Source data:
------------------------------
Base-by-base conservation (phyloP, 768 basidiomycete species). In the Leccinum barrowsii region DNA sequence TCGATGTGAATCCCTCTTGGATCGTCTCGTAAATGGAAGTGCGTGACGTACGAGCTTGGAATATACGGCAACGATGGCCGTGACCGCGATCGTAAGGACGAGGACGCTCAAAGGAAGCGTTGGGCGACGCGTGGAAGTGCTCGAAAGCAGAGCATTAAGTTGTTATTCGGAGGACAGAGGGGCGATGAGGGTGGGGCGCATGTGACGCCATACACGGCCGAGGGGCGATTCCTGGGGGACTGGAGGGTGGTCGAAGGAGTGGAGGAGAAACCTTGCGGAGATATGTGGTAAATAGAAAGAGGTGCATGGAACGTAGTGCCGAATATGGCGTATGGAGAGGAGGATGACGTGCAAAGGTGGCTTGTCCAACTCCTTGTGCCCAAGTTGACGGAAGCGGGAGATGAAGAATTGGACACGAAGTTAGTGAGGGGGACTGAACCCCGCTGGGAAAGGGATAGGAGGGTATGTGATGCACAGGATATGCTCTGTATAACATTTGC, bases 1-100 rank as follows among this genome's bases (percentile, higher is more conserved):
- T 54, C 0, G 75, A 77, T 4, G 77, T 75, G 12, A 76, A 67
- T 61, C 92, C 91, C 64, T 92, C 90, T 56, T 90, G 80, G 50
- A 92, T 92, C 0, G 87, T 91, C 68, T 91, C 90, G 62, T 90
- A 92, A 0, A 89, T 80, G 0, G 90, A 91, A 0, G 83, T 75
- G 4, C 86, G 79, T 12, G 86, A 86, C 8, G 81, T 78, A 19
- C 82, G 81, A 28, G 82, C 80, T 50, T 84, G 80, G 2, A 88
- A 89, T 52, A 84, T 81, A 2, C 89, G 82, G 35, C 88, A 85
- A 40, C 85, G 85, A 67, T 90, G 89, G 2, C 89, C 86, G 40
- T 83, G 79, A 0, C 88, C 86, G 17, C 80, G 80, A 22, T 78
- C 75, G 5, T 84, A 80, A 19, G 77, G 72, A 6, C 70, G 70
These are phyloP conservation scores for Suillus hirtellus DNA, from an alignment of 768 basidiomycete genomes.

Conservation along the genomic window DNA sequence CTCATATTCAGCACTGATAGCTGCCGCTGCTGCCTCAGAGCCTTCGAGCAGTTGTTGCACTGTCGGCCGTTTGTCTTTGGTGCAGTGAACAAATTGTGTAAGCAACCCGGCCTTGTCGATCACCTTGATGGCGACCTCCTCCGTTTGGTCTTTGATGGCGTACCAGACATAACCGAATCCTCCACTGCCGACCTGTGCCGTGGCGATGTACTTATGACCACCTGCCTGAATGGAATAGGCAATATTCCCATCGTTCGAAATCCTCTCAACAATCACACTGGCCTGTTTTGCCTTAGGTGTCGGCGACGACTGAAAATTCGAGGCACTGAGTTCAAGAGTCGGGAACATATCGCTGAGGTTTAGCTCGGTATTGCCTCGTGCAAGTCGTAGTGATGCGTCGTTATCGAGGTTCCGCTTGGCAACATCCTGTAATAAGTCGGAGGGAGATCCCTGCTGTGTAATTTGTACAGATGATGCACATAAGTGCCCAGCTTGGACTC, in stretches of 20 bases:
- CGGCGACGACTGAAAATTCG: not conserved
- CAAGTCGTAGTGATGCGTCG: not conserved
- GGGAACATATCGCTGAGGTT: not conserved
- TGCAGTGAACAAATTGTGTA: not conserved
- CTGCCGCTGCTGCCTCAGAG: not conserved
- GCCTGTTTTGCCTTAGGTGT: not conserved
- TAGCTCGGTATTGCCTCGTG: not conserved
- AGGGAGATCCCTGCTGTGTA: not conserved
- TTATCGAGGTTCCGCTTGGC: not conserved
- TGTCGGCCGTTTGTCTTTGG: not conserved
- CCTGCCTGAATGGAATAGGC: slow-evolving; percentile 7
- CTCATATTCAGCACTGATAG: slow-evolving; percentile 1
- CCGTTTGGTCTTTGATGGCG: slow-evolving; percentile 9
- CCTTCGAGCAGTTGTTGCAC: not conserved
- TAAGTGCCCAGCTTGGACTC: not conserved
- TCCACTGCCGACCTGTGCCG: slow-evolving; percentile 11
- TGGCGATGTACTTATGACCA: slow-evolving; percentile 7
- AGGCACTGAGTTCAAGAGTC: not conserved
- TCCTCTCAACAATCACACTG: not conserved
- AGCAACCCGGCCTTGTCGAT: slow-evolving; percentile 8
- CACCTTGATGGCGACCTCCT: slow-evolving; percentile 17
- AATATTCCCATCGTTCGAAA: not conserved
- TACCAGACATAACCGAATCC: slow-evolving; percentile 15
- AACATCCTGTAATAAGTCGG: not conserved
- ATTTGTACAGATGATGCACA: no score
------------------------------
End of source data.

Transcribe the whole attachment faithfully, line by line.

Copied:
Base-by-base conservation (phyloP, 768 basidiomycete species). In the Leccinum barrowsii region DNA sequence TCGATGTGAATCCCTCTTGGATCGTCTCGTAAATGGAAGTGCGTGACGTACGAGCTTGGAATATACGGCAACGATGGCCGTGACCGCGATCGTAAGGACGAGGACGCTCAAAGGAAGCGTTGGGCGACGCGTGGAAGTGCTCGAAAGCAGAGCATTAAGTTGTTATTCGGAGGACAGAGGGGCGATGAGGGTGGGGCGCATGTGACGCCATACACGGCCGAGGGGCGATTCCTGGGGGACTGGAGGGTGGTCGAAGGAGTGGAGGAGAAACCTTGCGGAGATATGTGGTAAATAGAAAGAGGTGCATGGAACGTAGTGCCGAATATGGCGTATGGAGAGGAGGATGACGTGCAAAGGTGGCTTGTCCAACTCCTTGTGCCCAAGTTGACGGAAGCGGGAGATGAAGAATTGGACACGAAGTTAGTGAGGGGGACTGAACCCCGCTGGGAAAGGGATAGGAGGGTATGTGATGCACAGGATATGCTCTGTATAACATTTGC, bases 1-100 rank as follows among this genome's bases (percentile, higher is more conserved):
- T 54, C 0, G 75, A 77, T 4, G 77, T 75, G 12, A 76, A 67
- T 61, C 92, C 91, C 64, T 92, C 90, T 56, T 90, G 80, G 50
- A 92, T 92, C 0, G 87, T 91, C 68, T 91, C 90, G 62, T 90
- A 92, A 0, A 89, T 80, G 0, G 90, A 91, A 0, G 83, T 75
- G 4, C 86, G 79, T 12, G 86, A 86, C 8, G 81, T 78, A 19
- C 82, G 81, A 28, G 82, C 80, T 50, T 84, G 80, G 2, A 88
- A 89, T 52, A 84, T 81, A 2, C 89, G 82, G 35, C 88, A 85
- A 40, C 85, G 85, A 67, T 90, G 89, G 2, C 89, C 86, G 40
- T 83, G 79, A 0, C 88, C 86, G 17, C 80, G 80, A 22, T 78
- C 75, G 5, T 84, A 80, A 19, G 77, G 72, A 6, C 70, G 70
These are phyloP conservation scores for Suillus hirtellus DNA, from an alignment of 768 basidiomycete genomes.

Conservation along the genomic window DNA sequence CTCATATTCAGCACTGATAGCTGCCGCTGCTGCCTCAGAGCCTTCGAGCAGTTGTTGCACTGTCGGCCGTTTGTCTTTGGTGCAGTGAACAAATTGTGTAAGCAACCCGGCCTTGTCGATCACCTTGATGGCGACCTCCTCCGTTTGGTCTTTGATGGCGTACCAGACATAACCGAATCCTCCACTGCCGACCTGTGCCGTGGCGATGTACTTATGACCACCTGCCTGAATGGAATAGGCAATATTCCCATCGTTCGAAATCCTCTCAACAATCACACTGGCCTGTTTTGCCTTAGGTGTCGGCGACGACTGAAAATTCGAGGCACTGAGTTCAAGAGTCGGGAACATATCGCTGAGGTTTAGCTCGGTATTGCCTCGTGCAAGTCGTAGTGATGCGTCGTTATCGAGGTTCCGCTTGGCAACATCCTGTAATAAGTCGGAGGGAGATCCCTGCTGTGTAATTTGTACAGATGATGCACATAAGTGCCCAGCTTGGACTC, in stretches of 20 bases:
- CGGCGACGACTGAAAATTCG: not conserved
- CAAGTCGTAGTGATGCGTCG: not conserved
- GGGAACATATCGCTGAGGTT: not conserved
- TGCAGTGAACAAATTGTGTA: not conserved
- CTGCCGCTGCTGCCTCAGAG: not conserved
- GCCTGTTTTGCCTTAGGTGT: not conserved
- TAGCTCGGTATTGCCTCGTG: not conserved
- AGGGAGATCCCTGCTGTGTA: not conserved
- TTATCGAGGTTCCGCTTGGC: not conserved
- TGTCGGCCGTTTGTCTTTGG: not conserved
- CCTGCCTGAATGGAATAGGC: slow-evolving; percentile 7
- CTCATATTCAGCACTGATAG: slow-evolving; percentile 1
- CCGTTTGGTCTTTGATGGCG: slow-evolving; percentile 9
- CCTTCGAGCAGTTGTTGCAC: not conserved
- TAAGTGCCCAGCTTGGACTC: not conserved
- TCCACTGCCGACCTGTGCCG: slow-evolving; percentile 11
- TGGCGATGTACTTATGACCA: slow-evolving; percentile 7
- AGGCACTGAGTTCAAGAGTC: not conserved
- TCCTCTCAACAATCACACTG: not conserved
- AGCAACCCGGCCTTGTCGAT: slow-evolving; percentile 8
- CACCTTGATGGCGACCTCCT: slow-evolving; percentile 17
- AATATTCCCATCGTTCGAAA: not conserved
- TACCAGACATAACCGAATCC: slow-evolving; percentile 15
- AACATCCTGTAATAAGTCGG: not conserved
- ATTTGTACAGATGATGCACA: no score